Mideast crude hits multi-month highs on robust Chinaoil demand

Prices of oil products, which are oversupplied in Asia, have lagged gains in Dubai

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Spot differentials for Middle Eastern crude loading in December have hit multi-month highs on robust demand from Chinaoil.

Upper Zakum crude reached its highest for 11 months after Chinaoil bought a record volume of the Abu Dhabi crude and its strong demand for Oman pushed the grade to the highest premium in more than 2-1/2 months. The upward momentum has also lifted Qatari Al-Shaheen to a 4-month high.

Chinaoil, trading arm of PetroChina has snapped up 16.5 million barrels of crude so far this month on a trading platform operated by pricing agency Platts, traders said on Friday.

A record 18 Upper Zakum cargoes were delivered in the window, in addition to 14 Oman cargoes and one cargo of Dubai crude, they said.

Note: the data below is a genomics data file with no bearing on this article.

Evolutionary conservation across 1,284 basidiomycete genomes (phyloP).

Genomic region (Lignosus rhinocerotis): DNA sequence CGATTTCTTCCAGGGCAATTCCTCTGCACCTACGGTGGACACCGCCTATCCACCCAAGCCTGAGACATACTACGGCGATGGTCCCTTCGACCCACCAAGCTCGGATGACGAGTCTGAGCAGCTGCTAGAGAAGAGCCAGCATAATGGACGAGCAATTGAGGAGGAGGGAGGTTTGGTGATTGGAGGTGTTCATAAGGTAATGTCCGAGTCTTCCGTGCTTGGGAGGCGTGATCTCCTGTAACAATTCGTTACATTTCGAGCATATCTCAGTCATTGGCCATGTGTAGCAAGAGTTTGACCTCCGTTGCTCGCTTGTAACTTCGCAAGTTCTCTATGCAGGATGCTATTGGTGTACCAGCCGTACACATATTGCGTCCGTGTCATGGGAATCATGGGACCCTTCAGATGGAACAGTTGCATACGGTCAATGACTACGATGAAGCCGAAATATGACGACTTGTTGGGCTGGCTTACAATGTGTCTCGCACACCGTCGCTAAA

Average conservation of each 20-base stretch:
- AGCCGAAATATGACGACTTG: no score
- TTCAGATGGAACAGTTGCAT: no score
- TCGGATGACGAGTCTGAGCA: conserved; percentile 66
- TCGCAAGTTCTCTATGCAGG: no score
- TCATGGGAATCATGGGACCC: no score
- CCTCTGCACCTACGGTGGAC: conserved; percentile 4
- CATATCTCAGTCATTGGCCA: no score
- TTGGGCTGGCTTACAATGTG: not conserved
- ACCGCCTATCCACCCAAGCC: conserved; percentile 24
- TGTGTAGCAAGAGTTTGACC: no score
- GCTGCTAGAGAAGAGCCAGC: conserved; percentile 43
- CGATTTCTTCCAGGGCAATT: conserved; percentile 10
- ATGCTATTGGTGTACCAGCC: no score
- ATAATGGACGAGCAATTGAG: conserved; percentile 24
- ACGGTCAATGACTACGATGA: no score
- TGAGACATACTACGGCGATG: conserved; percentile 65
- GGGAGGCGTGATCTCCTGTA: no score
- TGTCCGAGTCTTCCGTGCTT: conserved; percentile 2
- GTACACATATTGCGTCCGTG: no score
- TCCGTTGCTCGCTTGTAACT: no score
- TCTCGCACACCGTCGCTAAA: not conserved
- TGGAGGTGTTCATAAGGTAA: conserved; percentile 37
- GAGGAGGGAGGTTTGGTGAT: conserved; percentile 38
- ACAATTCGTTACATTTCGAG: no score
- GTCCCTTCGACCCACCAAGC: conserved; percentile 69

"This record will never be beaten, not in my lifetime," a trader with a Western firm said.

The strong demand came on the back of a four-month slide in global oil prices which saw Brent touching a four-year low on Thursday.

Cash Dubai strengthened with the first three months in backwardation. In a backwardated market, the front-month price is higher than those in future months indicating strong demand for prompt supply.

"It's a distorted market," a trader with a North Asian firm said, as lower refining margins could reduce crude demand.

Prices of oil products, such as diesel and naphtha, which are oversupplied in Asia, have lagged gains in Dubai. Complex refining margins at a Singapore refinery averaged at $4.41 a barrel in the last five days, down from $6.35 in September, Reuters data showed.

Outside the window, Upper Zakum has been traded at a premium of $1 a barrel to its official selling price (OSP), traders said. This is the highest premium since November 2013, according to Reuters data.

Qatar has sold six cargoes of al-Shaheen crude via a tender at 56 cents a barrel below Dubai quotes on average, the narrowest discount in four months, according to traders and Reuters data. At least one cargo was sold at a premium, they said.

Buyers included TonenGeneral, ExxonMobil, Chevron and Vitol, traders said.

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